The president of the African Development Bank is Nigeria’s own Akinwumi Adesina. The former minister of Agriculture and Rural Development was elevated to this position at the bank after his tenure in the ministry of Agriculture, back in Nigeria.
This Nigerian professional was born in Ibadan, Oyo State, on February 6, 1960. His father, Chief Roland Adesina, who died this year, was an accountant with the Western Regional Government before he retired in 1979. He earned a first-class honours Bachelor’s degree in Agricultural Economics from the University of Ife, Nigeria. He then went on to complete a PhD in Agricultural Economics at Purdue University in the United States, in 1981. His PhD thesis at the university was so outstanding he won an award for his research work.
Adesina’s work career began at the West African Rice Development Association (WARDA) in Bouaké, Ivory Coast, where he worked for 6 years as a senior economist. Ahe however launched his international career in global agricultural development when he won the prestigious Rockefeller Foundation Social Science Post-Doctoral Fellowship in 1988.
Between 1999 and 2003, he served as the representative of the foundation for the southern African area. The next big move was to the Alliance for a Green Revolution in Africa (AGRA) a multi-million dollar collaboration between the Rockefeller and Bill & Melinda Gates Foundations. Here, Adesina resumed as Vice President (policy and partnerships). In this capacity, he led several policy and innovative finance initiatives, leveraging about $4 billion in bank finance commitments, one of the largest global efforts to redirect domestic bank finance towards Africa’s agriculture sector. These funds were ploughed into boosting soil fertility, seed availability and improving market access for smallholder farmers.
Adesina also spent time as principal economist and social science research coordinator of the International Institute of Tropical Agriculture (IITA) and as assistant principal economist at the International Crop Research Institute for the Semi-Arid Tropics (ICRISAT). He was also the president of the African Association of Agricultural Economists between and 2010, shortly before he became Nigeria’s minister of Agriculture and Rural Development, a portfolio he held from 2011 to 2015.
During his tenure as minister of Agriculture, Adesina was responsible for spearheading the reform of a near-comatose agricultural system by introducing more transparency into the fertilizer supply chain and bringing up innovative ideas such as giving farmers mobile phones. As a result, Nigeria ended 40 years of corruption in the fertilizer sector by developing and implementing an innovative electronic wallet system, which directly provides farmers with subsidised farm inputs. This electronic wallet system reached 14.5 million farmers within the first few years of its implementation. Adesina was also able to successfully attract $5.6 billion in private sector investment commitments as he changed the view of Nigerian farmers from subsistence farming to commercial farming.
As minister, Adesina was widely regarded as a friend of the youth. In his team, he employed superstars like Ada Osakwe and Debisi Araba to advice on policy. The result of their work can be seen in initiatives like the election-friendly, Youth Employment in Agriculture Programme (YEAP) which aimed to deploy 740,000 market-oriented young agricultural producers in rural areas.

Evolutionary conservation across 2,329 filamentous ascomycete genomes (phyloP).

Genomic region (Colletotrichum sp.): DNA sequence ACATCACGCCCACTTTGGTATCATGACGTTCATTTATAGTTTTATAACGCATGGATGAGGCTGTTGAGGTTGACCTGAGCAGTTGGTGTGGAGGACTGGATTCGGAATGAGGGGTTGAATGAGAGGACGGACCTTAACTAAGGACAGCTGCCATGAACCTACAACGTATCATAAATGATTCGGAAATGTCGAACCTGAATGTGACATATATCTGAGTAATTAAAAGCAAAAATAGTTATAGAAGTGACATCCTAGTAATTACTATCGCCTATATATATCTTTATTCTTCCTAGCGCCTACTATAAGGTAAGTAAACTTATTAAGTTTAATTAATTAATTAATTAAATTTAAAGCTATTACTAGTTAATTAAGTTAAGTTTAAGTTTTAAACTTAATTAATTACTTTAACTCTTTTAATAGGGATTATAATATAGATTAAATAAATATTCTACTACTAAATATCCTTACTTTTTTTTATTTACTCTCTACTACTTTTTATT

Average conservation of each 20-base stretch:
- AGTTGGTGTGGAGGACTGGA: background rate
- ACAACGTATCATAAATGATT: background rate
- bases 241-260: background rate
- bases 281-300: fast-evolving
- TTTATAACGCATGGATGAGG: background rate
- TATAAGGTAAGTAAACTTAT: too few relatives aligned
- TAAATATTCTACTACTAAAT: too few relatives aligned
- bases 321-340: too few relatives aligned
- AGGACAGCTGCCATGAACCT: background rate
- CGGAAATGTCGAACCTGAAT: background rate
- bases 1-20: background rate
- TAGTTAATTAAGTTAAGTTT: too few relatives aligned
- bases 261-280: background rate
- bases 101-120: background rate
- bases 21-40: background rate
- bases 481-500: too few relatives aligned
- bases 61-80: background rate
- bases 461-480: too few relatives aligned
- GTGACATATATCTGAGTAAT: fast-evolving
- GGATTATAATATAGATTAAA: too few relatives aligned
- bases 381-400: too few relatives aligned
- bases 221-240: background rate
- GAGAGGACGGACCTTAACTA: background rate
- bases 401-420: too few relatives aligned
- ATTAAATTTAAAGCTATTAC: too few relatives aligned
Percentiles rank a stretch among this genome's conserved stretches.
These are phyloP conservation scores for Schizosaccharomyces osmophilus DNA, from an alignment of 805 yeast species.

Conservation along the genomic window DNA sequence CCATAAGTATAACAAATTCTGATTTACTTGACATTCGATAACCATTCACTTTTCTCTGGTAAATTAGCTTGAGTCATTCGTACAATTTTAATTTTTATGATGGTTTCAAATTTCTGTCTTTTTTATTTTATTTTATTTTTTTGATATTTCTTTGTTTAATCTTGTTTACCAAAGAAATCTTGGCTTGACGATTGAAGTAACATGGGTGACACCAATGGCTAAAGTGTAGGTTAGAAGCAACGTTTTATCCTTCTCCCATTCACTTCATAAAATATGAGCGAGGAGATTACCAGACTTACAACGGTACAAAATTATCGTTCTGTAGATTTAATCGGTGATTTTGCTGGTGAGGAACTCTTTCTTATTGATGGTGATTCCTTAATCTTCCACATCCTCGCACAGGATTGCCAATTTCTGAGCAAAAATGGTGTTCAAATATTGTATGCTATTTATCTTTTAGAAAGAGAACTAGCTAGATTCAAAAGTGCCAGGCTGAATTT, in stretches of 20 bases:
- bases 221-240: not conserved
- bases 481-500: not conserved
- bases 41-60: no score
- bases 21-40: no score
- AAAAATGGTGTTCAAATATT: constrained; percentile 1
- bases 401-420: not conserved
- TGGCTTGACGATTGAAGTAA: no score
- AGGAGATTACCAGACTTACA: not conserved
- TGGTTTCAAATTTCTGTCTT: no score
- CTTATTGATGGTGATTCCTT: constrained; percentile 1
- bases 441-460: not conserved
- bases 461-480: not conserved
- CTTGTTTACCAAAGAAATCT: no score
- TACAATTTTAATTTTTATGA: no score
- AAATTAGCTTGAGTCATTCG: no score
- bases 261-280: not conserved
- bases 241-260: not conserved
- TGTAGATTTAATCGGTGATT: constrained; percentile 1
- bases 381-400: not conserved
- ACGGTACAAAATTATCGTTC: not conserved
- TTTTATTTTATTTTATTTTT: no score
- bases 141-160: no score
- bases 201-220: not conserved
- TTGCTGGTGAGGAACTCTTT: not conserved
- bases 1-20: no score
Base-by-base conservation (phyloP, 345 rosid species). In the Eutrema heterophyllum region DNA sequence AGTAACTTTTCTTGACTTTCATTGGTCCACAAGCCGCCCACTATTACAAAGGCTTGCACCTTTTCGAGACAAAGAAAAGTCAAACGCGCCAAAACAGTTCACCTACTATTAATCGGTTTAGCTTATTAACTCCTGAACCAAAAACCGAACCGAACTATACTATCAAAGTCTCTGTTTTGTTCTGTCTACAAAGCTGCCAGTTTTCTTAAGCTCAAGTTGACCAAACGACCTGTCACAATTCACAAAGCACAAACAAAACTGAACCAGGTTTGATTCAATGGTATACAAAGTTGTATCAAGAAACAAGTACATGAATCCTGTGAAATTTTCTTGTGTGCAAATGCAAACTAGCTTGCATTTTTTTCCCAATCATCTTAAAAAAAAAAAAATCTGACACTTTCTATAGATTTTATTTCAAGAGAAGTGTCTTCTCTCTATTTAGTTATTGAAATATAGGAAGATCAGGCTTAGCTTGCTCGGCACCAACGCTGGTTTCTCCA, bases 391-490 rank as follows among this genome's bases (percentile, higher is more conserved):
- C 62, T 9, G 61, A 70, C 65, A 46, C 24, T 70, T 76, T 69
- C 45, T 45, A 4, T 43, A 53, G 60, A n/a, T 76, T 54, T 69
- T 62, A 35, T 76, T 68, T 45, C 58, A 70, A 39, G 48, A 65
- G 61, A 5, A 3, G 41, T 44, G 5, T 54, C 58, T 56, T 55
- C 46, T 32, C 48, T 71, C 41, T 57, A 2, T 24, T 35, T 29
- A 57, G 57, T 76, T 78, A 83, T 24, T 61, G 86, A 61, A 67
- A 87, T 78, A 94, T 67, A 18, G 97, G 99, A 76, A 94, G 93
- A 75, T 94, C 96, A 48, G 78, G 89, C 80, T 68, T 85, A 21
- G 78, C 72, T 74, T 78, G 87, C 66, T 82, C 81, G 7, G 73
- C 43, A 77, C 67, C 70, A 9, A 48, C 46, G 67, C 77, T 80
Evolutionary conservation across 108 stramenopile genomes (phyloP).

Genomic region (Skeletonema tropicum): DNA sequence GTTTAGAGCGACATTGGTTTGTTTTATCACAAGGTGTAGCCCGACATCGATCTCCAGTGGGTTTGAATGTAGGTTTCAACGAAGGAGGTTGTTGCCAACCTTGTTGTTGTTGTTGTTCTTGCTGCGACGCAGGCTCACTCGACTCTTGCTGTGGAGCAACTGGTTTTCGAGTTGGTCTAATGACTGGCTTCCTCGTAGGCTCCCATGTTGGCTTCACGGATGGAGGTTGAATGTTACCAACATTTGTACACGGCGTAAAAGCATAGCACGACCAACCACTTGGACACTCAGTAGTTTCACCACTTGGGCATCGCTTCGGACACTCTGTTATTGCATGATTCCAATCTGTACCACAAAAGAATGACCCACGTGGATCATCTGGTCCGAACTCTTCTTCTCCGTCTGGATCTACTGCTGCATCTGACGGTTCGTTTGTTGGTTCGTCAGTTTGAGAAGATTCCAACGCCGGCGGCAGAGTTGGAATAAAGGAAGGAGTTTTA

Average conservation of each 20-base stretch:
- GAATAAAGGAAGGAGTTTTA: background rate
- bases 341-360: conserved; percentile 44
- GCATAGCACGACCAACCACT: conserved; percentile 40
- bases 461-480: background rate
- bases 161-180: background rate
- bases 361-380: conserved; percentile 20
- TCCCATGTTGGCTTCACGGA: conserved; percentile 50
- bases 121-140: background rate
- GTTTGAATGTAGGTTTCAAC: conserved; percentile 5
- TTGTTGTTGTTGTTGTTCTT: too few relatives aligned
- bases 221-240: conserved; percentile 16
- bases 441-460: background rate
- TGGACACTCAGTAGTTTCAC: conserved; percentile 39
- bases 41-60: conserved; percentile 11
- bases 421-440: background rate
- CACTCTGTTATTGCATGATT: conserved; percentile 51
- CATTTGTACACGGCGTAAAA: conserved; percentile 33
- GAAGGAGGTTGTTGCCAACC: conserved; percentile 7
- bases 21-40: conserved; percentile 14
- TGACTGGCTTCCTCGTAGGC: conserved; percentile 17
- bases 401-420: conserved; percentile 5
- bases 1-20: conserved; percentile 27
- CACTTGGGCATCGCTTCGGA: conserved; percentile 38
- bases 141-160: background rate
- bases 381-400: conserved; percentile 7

YEAP also attempted to develop university graduates through a scheme called Nigerian Agricultural Entrepreneurs (Nagroprenuers). This was conceived to help young agribusiness entrepreneurs to develop businesses along the entire agricultural value chain. From the farm, storage, processing and value addition, financial services and logistics, young people were encouraged to get in.
As his thematic areas continue to widen, he remains committed to agriculture, and the daunting challenge of achieving a green revolution on the continent will continue to keep him awake at nights.
Adesina began his tenure as the president of AFDB at the bank’s headquarters in Abidjan on September 1, 2015 and will serve an initial five-year term. He is the eighth president in the organisation’s history and the first Nigerian to serve as president of the bank.
Being a distinguished development economist and agricultural development expert with 25 years of international experience, he continues to influence the Nigerian economy, especially during the economic recession. He launched a strategy based on energy, agriculture, industrialisation, regional integration and bettering Africans’ lives, a move approved by the banks board of directors.
Adesina has received a number of global awards for his leadership and work in agriculture. In 2010, United Nations Secretary General, Ban Ki-moon, appointed him as one of 17 global leaders to spearhead the Millennium Development Goals, along with Bill Gates, the Spanish Prime Minister and the President of Rwanda. In 2013, he was named as Forbes African Man of the Year for his reform of Nigerian agriculture.
In 2017, he was awarded 2017 World Food Prize. While receiving the laureate that year, Adesina donated the $250,000 he received to the development of African youths in agriculture.
His selection as the 2017 World Food Prize Laureate reflects both his breakthrough achievements as minister of Agriculture of Nigeria and his critical role in the development of the Alliance for a Green Revolution in Africa (AGRA).
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